Widely considered as among the finest of all artists to have come from the Middle East, Mahmoud Said was born to an aristocratic Alexandrian family which lived in Anfoushi district in Alexandria, near Al-Moursi Abu'l-Abbas Mosque. His father, Mohammed Said Pasha, Said's father and Egypt's Prime Minister, was a keen supporter of culture and arts. He was uncle of Queen Farida, King Farouk's first wife.
Mahmoud Said graduated from the French School of Law in 1919. He worked as a lawyer, prosecutor, and then as judge in Mansouria, Alexandria and Cairo. He rose to become the Justice councillor of the Alexandria mixed court. He resigned from legal work finally in 1947, to dedicate himself solely to his art.
Mahmoud Said was taught by the Italian artist, Emilha Fazotano de Foreno, a resident of Alexandria who had studied at the Florence Academy. Said quickly learnt the classical methods of drawing faces, harmonization of colours and shading. He took further lessons by with another Florentine artist Artoro Zananeri, before leaving for Paris in 1920 for further study.
Mahmoud Said's great innovation was the adaptation of the Western painting techniques to express an individual and national character. This is a dominant characteristic in his work from the late 1920s onwards. During these years the National Egyptian Movement flourished as did the formation of an 'Egyptian' character for Egyptian art.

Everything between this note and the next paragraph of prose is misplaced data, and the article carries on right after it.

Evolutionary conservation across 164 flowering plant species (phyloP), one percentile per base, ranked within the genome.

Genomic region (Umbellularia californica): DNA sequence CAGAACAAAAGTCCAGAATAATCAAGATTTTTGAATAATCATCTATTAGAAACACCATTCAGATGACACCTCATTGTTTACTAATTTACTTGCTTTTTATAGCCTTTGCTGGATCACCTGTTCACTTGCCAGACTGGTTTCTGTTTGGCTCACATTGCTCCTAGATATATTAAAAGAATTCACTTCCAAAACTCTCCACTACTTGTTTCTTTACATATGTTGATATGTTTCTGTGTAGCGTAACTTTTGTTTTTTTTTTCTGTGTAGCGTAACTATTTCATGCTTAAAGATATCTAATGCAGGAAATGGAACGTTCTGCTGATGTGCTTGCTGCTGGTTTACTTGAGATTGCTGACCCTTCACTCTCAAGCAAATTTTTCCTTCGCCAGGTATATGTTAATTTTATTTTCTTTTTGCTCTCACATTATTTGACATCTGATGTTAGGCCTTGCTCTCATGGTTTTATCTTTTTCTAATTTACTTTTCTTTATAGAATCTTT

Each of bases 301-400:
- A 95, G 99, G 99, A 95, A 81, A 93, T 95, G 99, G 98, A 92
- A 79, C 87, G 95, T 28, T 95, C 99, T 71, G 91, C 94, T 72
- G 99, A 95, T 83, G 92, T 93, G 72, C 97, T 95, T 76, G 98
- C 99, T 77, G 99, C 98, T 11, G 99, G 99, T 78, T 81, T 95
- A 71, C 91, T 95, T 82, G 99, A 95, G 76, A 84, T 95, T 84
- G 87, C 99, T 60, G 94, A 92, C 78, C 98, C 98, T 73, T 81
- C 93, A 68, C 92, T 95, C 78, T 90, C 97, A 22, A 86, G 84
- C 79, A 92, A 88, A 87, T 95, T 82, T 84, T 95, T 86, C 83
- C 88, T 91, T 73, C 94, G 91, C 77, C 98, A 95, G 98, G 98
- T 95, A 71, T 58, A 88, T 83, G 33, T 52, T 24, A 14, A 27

For his paintings of women and girls, Said used the same model from Alexandria throughout his life. He drew her in many guises- poor, bourgeois, and even aristocratic. The present painting is unusual in that it shows her in traditional dress of a red headscarf. This subject is hardly ever repeated within his oeuvre.
In late 1930's his style began to change into a kind of Egyptian impressionism. Whilst his colours remained the same, his use of outline became less prevalent, as colours and tones were merged together more softly. The present painting is from this later period, and the difference in style can be seen clearly when compared with the following lot (lot 25, La fille aux yeux verts.).
Mahmoud Said participated in international exhibitions in Venice, Madrid and Alexandria. He staged exhibitions in New York, Paris, Rome, Moscow, Alexandria and Cairo. He was admitted to the French Legion d'honneur, winning a medal for Honorary Merit in 1951, and in 1960 was the first artist to be awarded the State Merit Award for Arts by Egyptian President Gamal Abdul-Nasser.